"I think we’re going to have a crisis because politics is going to trump the good of the country"

Politicians have always postured in public and played poker in private, but as both sides dithered over the debt ceiling, even grizzled veterans grew disgusted. “My side’s just as guilty. I think we’re going to have a crisis because politics is going to trump the good of the country,” says Republican Sen. Tom Coburn. “It doesn’t sound like there are any real adults any more, including in the White House.”…

An earlier façade of Democratic unity masks the degree to which lawmakers have been chafing at the president’s perceived passivity. Pelosi and Senate Majority Leader Harry Reid have privately urged Obama to be more confrontational. “I’d pick a lot more fights than he has,” Reid tells Newsweek.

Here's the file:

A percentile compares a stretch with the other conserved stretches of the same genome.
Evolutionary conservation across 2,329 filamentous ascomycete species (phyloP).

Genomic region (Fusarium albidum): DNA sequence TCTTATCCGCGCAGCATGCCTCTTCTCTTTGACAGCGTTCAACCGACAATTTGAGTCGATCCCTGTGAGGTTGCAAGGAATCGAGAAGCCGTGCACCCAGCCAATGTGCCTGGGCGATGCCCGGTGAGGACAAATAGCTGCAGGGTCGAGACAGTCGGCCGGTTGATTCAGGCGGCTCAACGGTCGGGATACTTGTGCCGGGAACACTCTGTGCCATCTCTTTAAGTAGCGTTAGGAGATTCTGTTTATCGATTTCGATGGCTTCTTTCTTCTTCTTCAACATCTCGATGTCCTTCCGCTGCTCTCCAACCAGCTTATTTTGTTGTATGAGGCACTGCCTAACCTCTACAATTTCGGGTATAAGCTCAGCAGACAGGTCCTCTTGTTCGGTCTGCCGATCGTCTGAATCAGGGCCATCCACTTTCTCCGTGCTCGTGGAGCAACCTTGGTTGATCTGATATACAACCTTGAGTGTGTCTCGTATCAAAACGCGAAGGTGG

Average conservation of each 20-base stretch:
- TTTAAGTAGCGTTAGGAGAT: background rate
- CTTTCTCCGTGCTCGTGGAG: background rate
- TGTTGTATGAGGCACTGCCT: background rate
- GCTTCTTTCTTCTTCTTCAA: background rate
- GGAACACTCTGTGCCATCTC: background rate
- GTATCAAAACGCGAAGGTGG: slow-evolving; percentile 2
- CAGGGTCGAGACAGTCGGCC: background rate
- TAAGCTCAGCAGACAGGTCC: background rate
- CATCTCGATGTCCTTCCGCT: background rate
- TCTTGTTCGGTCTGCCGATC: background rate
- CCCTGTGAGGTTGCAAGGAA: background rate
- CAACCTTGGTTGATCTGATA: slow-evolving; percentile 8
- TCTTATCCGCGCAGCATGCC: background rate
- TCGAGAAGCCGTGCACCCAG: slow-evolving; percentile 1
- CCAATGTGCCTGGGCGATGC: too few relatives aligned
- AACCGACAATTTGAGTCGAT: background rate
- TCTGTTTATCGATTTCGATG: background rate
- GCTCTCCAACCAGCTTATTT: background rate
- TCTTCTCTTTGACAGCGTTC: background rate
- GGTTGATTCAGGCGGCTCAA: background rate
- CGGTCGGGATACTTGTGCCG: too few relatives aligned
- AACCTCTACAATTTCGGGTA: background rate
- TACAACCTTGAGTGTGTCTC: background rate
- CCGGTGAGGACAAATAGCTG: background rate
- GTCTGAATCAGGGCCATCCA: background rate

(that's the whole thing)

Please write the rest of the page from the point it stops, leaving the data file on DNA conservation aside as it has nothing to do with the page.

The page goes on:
Obama was “chomping at the bit” to punch back, a top White House official insists, but didn’t want to “blow up” the Biden talks. After they collapsed, senior aides David Plouffe and Dan Pfeiffer offered a blueprint for Obama to accuse the Republicans of protecting tax breaks for millionaires, corporate jet owners and hedge-fund managers — all time-honored populist targets. But soon after Obama delivered the indictment, he was floating new spending concessions in a secret meeting with House Speaker John Boehner—two grownups quietly seeking common ground.